Launching a book with Micaela Maftei and Laura Tansley

The relationship is what gave the events their energy. A book comes to life in different ways, at different times, for different readers. The writing is not the partnership, but the writing comes from the partnership, and the evidence of this in the photos from this event would suggest that this is a valuable thing to share.

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Crafting a Standout Submission

There’s a lot of information out there on how to pitch your book to publishers, but much of it is based on how the larger houses operate. In this article I’ll give you a peek into what the submissions process is like for a small indie publisher, and provide tips on how to craft a submission that stands out.

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Dana J Keller
Libraries: Use Them Before We Lose Them

Some of my earliest childhood memories involve weekly visits to the library with my mum. I dreamed of being like Matilda in the movie scene when she leaves her library pulling a small trailer full of books. “You can only take out eight books at once?” I’d asked the librarian in surprise, convinced I’d run out in the next day or two. When aged eight and asked what I disliked the most for my school yearbook page, I answered, “Running out of books from the library.” I suppose it’s safe to say I was obsessed with the library from an early age, and I’m entirely convinced this contributed to a lifelong love of books.

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Reading the Seasons

For me, reading has always had a synaesthetic quality. Just as some people can taste music or feel smells like a sensation on their skin, I experience books through the colours and properties of seasons. … Perhaps you don’t have this problem. Actually, I hope you don’t. It’s annoying, inconvenient and leaves piles of books scattered around my room waiting for the perfect moment to be read. However, if you recognise this pattern in your own reading life, then here are my suggestions (both practical and emotional) on how to read for the seasons. 

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Cheers Govanhill

Cheers Govanhill is a semi-fictional blog about inner-city weirdness from Glasgow’s unruliest neighbourhood. Everything in it is true, although a lot of it might have been made up. The narrator laddie, Boy David, explains where to buy brontosaurus cutlets, how New York stole all its ideas from Govanhill and what gentrification means for the filthy habits of west of Scotland dead men.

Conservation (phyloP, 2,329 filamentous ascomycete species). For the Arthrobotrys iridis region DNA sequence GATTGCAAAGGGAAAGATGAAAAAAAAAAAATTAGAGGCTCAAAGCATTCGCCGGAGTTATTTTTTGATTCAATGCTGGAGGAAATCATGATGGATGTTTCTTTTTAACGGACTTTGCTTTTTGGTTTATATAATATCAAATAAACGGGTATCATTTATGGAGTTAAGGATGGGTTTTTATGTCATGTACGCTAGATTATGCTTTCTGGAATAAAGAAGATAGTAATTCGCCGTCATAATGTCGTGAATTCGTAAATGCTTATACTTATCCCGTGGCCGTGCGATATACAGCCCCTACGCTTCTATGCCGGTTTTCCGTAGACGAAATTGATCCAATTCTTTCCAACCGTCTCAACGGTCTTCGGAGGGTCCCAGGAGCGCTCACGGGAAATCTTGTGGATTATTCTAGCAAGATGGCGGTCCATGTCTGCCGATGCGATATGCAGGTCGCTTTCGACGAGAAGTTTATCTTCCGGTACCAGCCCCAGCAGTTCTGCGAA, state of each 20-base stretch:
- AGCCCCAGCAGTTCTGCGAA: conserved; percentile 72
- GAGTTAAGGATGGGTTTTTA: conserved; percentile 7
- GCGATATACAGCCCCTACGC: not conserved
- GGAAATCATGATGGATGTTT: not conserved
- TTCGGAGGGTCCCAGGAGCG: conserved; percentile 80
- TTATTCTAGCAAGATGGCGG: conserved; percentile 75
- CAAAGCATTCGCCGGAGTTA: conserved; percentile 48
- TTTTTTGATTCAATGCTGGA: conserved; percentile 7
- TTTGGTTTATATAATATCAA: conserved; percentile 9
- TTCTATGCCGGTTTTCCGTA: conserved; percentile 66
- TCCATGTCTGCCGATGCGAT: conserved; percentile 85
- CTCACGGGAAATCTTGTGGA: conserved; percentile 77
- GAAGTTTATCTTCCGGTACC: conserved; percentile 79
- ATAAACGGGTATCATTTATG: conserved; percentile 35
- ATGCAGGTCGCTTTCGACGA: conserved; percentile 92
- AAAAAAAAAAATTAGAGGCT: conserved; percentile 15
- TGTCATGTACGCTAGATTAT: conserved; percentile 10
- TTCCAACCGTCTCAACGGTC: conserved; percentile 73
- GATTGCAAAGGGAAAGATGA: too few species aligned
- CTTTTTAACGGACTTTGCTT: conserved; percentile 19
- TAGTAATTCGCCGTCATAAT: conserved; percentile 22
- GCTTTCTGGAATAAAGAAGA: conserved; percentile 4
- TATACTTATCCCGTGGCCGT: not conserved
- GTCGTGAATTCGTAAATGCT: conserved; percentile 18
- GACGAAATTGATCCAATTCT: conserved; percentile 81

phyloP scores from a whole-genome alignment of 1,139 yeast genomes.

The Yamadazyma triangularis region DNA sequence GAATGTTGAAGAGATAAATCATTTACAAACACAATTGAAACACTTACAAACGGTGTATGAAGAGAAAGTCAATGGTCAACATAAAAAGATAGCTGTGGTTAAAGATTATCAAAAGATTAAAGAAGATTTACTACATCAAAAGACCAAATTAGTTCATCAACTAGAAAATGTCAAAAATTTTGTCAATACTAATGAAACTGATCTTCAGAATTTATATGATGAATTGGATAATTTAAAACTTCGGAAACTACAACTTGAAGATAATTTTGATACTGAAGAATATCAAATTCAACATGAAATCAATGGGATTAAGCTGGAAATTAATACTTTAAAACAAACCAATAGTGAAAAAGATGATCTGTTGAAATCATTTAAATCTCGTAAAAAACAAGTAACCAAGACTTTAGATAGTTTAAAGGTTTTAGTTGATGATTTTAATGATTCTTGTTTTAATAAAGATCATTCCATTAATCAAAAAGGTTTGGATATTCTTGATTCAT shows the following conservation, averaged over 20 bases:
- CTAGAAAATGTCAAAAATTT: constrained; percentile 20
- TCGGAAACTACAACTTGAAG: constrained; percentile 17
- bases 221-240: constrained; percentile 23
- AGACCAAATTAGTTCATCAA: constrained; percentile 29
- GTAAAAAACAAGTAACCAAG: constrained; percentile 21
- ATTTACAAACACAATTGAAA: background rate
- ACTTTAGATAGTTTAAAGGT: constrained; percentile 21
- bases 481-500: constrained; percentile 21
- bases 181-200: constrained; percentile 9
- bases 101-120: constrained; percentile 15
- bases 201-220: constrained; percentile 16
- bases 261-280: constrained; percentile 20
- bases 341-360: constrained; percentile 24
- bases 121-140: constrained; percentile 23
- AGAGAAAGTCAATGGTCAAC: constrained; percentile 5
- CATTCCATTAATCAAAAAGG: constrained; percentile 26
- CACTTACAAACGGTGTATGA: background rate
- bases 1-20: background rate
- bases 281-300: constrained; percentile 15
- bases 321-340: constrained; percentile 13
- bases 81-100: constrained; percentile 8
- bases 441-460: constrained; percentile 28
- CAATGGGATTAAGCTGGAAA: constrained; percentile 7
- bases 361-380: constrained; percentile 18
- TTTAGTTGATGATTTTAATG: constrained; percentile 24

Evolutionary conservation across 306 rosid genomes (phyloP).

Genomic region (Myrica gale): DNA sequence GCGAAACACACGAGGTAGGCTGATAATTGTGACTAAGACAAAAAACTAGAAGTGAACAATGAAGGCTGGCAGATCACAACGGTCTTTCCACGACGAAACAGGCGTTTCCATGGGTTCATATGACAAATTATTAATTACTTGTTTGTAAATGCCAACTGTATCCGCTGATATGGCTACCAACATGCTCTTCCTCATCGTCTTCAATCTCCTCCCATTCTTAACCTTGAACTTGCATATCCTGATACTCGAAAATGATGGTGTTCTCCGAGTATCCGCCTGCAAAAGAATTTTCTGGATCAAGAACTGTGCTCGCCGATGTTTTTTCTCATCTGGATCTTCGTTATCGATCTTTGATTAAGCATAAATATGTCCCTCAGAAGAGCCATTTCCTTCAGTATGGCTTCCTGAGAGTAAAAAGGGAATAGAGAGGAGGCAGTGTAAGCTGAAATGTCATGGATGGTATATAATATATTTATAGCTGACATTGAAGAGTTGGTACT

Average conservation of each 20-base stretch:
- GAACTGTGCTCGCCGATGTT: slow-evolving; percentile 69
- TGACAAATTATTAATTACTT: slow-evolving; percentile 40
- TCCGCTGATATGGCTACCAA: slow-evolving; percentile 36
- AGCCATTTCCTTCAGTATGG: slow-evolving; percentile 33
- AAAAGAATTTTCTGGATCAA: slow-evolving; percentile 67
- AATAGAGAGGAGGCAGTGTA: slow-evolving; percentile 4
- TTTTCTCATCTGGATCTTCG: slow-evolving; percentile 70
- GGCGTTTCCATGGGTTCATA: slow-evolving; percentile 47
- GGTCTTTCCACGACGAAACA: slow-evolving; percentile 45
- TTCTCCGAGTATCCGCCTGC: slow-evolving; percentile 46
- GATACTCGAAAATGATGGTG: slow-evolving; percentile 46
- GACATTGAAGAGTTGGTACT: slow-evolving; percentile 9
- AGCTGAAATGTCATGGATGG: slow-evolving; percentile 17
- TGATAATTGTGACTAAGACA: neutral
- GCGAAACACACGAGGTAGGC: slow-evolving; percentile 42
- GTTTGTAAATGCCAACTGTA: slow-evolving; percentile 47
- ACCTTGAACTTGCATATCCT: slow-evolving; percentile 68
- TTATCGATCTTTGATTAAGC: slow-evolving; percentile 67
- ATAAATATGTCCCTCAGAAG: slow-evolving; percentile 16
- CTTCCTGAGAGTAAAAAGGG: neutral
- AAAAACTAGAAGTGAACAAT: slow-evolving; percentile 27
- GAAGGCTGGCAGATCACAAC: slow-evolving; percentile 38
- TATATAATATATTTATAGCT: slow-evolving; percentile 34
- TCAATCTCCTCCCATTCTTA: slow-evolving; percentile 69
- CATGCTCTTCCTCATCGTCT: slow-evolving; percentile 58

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Red Axe Covers #8: Three Kinds of Kissing

With his cover for Helen Lamb’s vividly atmospheric novel Three Kinds of Kissing, designer Mark Mechan aimed to capture the mood of the late ‘60s and early ‘70s – the period in which the story takes place. This is one of the most detailed, unique covers he’s created for us. In this blog post he breaks down his design process.

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Helen Lamb and Three Kinds of Kissing

The subtle spellbinding strength of Helen’s writing comes from an intuitive, keenly felt sense of what makes human lives so special, and sometimes so messy and difficult. Helen knew that what doesn’t get talked about, what lies behind a look or a glance, is what really matters. This unswerving commitment to the “truth” of her characters runs through Three Kinds of Kissing. The story of Grace and Olive, and of the secret that binds them together and tears them apart, may be a work of fiction but it is unwaveringly honest. Chris Powici, writer and former partner of the late Helen Lamb, discusses Lamb’s writing process and interests.

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The Divided Passions of Translation Readers

What type of translated novels do you most like? As mentioned in our previous blog post, we’re now wrapping up Series 1 of our Think in Translation podcast and blog. At the start of this project we sent out a two-question survey with the aim of gaining insight into what interests people about translation and translated books. In the blog post that follows, our founder Allan Cameron reveals the responses to the second question of our survey and comments on the divided passions of people who read books in translation.

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A Good Translator is Never Satisfied: What it’s Like to Work in Literary Translation

What would you like to know about the process of translating novels? We’re now wrapping up Series 1 of our Think in Translation podcast and blog. Thank you to all who’ve listened and participated in our debate on literary translation! At the start of this project we sent out a two-question survey in the hopes of getting a better sense of what it is about translation and translated books that most interests our readers and listeners. The following blog post is the first of two parts (we’ll do one post per question) in which Allan Cameron, Vagabond’s founder as well as a writer and translator himself, responds to the questions we received.

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Found in Translation, Lost in its Prizes: The Trouble with Translated Literature Awards

While in other countries literary translations are broadly published and read, the Anglo-American world seems stubborn in its preference for homegrown literature. Currently attempts are being made to boost the popularity of foreign works through the introduction of new literary awards. But to what extent can literary prizes really help foreign authors to get a firm footing in the English literary market? In this blog post we explore literary translation prizes from a variety of angles to analyse what works and what could use some improvement.

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